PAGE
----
|44||Jacques, P.F., "Nutritional Antioxidants and Prevention of Age-related Eye Diseasebn", Antioxid. Dis. Prev., 1997, 149-177.|
|45||Jazzar et al, "Genotoxicity of Photoilluminated Riboflavin in the Presence of Cu(II)", Free Radical Biology & Medicine, 1996, 21:7-14.|
|46||Joshi, P.C., "Comparison of the DNA-damaging property of photosensitized riboflavin via singlet oxygen (IO2) and superoxide radical (Oi) mechanisms," (1985) Toxicology Letters 26:211-217.|
|47||Joshi, P.C., Ultraviolet radiation-induced photodegradation and O2O2 production by riboflavin, lumichrome and lumiflavin, Ind. J. Biochem. Biophys., 1989, 26:186-189.|
|48||Kabuta, H. et al. (1978), "Inactivation of viruses by dyes and visible light," Chem. Abstracts 87(1), Abstract No. 400626.|
|49||Kale et al. (1992), "Assessment of the genotoxic potential of riboflavin and lumiflavin; B. Effect of light," Mutation Res. 298:17-23.|
|50||Kanne et al, "Isolation and Characterization of Pyrimidine-psoralen-pyrimidine Photodiadducts from DNA", J. Am., Chem. Soc., 1982, 104:6754-6764.|
|51||Kasturi et al, "Inactivation of Lambda Phage with 658 nm Light using a DNA Binding Porphyrin Sensitizer", Photochem Photobiol., 1992, 56:427-429.|
|52||Klebanoff et al, "The Risk of Childhood Cancer after Neonatal Exposure ot Vitamin K," 1993, New Eng. J. Med, 329(13):905-908.|
|53||Kleczkowski, A., "Action Spectra and Their Interpretation", in Research Progress in Organic Biological and Medicinal Chemistry, Gallo et al, eds., North Holland Publishing, American Publishing, New York, 1972, pp. 48-70.|
|54||Kobayashi et al. (1983), "The molecular mechanism of mutation. Photodynamic action of flavins on the RNA-synthesizing system," Chem. Abstracts 98(1), Abstract No. 1200.|
|55||Korycka-Dahl et al, "Photodegradation of DNA with fluorescent light in the presence of riboflavin, and photoprotection by flavin triplet-state quenchers," (1980) Biochimica et Biophysica Acta 610:229-234.|
|56||Kovalsky et al, "Laser (Two-Quantum) Photolysis of Polynucleotides and Nucleoproteins: Quantitative Processing of Results," Photochemistry and Photobiology, 1990 5(6):659-665.|
|57||Kuratomi et al, "Studies on the Interactions Between DNA and Flavins", Biochemica et Biophysica Acta, 1977, 476:207-217.|
|58||Lambrecht et al, "Photoinactivation of Viruses in Human Fresh Plasma by Phenothiazine Dyes in Combination with Visible Light", Vox Sang. 1991, 60:207-213.|
|59||Leontis et al, "The 5S rRNA loop E: Chemical probing and phylogenetic data versus crystal structure", RNA, 1998, 4:1134-1153.|
|60||Lim et al, "Chemical probing of tDNAPhewith transition metal complexes: a structural comparison of RNA and DNA", Biochemistry, 1993, 32:11029-11034.|
|61||Lin et al, "Photochemical inactivation of viruses and bacteria in platelet concentrates by use of a novel psoralen and long-wavelength ultraviolet light", Transfusion, 1997, 37:423.|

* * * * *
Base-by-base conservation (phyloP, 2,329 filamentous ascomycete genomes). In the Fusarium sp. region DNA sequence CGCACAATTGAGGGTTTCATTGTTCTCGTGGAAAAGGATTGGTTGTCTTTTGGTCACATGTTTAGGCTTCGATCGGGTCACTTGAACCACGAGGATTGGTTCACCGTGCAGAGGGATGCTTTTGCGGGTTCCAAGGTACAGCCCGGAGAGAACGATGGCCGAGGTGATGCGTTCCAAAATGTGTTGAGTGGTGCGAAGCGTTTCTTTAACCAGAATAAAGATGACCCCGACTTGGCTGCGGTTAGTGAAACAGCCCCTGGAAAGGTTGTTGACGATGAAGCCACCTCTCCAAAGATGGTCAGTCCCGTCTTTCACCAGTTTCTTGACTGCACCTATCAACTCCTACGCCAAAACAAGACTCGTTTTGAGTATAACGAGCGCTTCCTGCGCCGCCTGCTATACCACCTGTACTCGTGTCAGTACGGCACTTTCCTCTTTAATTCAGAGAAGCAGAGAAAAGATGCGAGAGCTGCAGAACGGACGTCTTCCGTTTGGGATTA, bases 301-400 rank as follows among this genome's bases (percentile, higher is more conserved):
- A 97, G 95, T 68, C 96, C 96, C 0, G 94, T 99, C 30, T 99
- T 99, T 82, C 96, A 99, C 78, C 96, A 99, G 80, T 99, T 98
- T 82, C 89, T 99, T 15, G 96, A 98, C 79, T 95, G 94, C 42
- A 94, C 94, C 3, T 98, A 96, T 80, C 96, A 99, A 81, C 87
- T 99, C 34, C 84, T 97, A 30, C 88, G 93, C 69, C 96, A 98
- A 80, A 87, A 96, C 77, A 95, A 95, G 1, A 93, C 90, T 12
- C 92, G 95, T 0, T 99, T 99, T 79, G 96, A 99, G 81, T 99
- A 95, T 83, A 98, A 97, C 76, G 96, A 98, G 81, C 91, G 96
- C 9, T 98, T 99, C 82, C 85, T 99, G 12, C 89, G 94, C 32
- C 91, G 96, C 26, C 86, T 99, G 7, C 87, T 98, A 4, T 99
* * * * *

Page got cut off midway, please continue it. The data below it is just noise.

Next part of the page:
|62||Lin et al, "Use of 8-Methoxypsoralen and Long-Wavelength Ultraviolet Radiation for Decontamination of Platelet Concentrates", Blood, vol. 74, No. 1, 1989, pp. 517-547.|
|63||Lipson, E.D., "Action Spectroscopy: Methodology", in CRC Handbook of Organic Photochemistry and Photobiology, W.M. Horspool, ed., CRC Press, Boca Raton, 1995, 1257-1266.|
|64||Lytle et al, "Infection of UV-irradiated Xeroderma Pigmentosum Fibroblasts by Herpes Simplex Virus: Study of Capacity and Weigle Reactivation", Mutat. Res., 1976, 36:257-264.|
|65||Maddox, J., "The working of vitamin K," (1991) Nature 353(6346):695.|
|66||Mak et al, "Design and Synthesis of broad-based Mono- and Bi-cyclic Inhibitors of FIV and HIV Proteases", Bioorganic & Medicinal Chem., 2003, 11:2025-2040.|
|67||Malik et al, "New Trends in Photobiology-Bactericidal Effects of Photoactivated Porhyrins-an Alternative Approach to Antimicrobial Drugs," J. Photochem. Photobiol Pt.B: Biology, 1990, V:281-293.|
|68||Marley et al, "A New Photoproduct from Furocoumarin Photolysis in Dilute Aqueous Solution: 5-Formyl-6hydroxybenzofuran", Photochem. Photobiol, 1994, 59:503-505.|
|69|| *||Martin et al. "An action spectrum of the riboflavin-photosensitized inactivation of Lambda phage" Photochem. Photobiol. (Mar./Apr. 2005) 81:474-480.|
|70||Matthews et al., "Photodynamic therapy of viral contaminants with potential for blood banking applications," (1988) Transfusion 28(1):81-83.|
|71||McCord, EF, "Chemically induced dynamic nuclear polarization studies of yeast", 1984, Biochemistry 23:1935-1939.|
|72||Miolo et al, 4',5'-subtituted Methylangelicins: Photocycloadducts with Pyrimidijne Bases of DNA, Photochemistry and Photobiology, vol. 59, No. 3, 1994, pp. 277-283.|
|73||Mitchell, D.L., "DNA Damage and Repair", in in CRC Handbook of Organic Photochemistry and Photobiology, W.M. Horspool, ed., CRC Press, Boca Raton, 1995, 1326-1331.|
|74||Moor et al, "Biochemical Aspects of Psoralen Photochemotherapy", Clinics in Derm., 1996, 14:353-365.|
|75||Müller-Breitkreutz et al, "Inactivation of Viruses by Chemically and Photochemicaly Generated Singlet Molecular Oxygen", Photochem. Photobiol B: Biology, 1995, 30:63-70.|
|76||Nogami. et al, "Pharmacokinetic Aspects of Biliary Excretion. Dose Dependency of Riboflavin in Rat," Chem. Pharm. Bull., 1970, 18:228-234.|
|77||Ono et al, "Effects of Aging on the Formation of Ester Forms of Riboflavin in the Rat Lens," Internat. J. Vit. Nutr. Res., 1986, 56:259-262.|
|78||Papodopoulu et al, "Genotoxic effects and DNA photoadducts induced in Chinese hamster V79 cells by 5-methoxypsoralen and 8-methoxypsoralen", Mut. Res., 1985, 151:281-291.|
|79||Petersen et al, "Duration of time from onset of human immunodeficiency virus type 1 infectiousness to development of detectable antibody", Transfusion, 1994, 34:283-289.|
|80||Prince et al, "The Development of Virus-Free Labile Blood Derivatives-A Review," Eur. J. Epideminol, 0392-2990, vol. 3, No. 2, Jun. 1987, pp. 103-118, 1987.|
|81||Qian et al, "C2-Symmetrical Tetrahydroxyazepanes as Inhibitors of Glycosidases and HIV/FIV Proteases", Bioorgani & Medicinal Chem., 1996, 4:2055-2069.|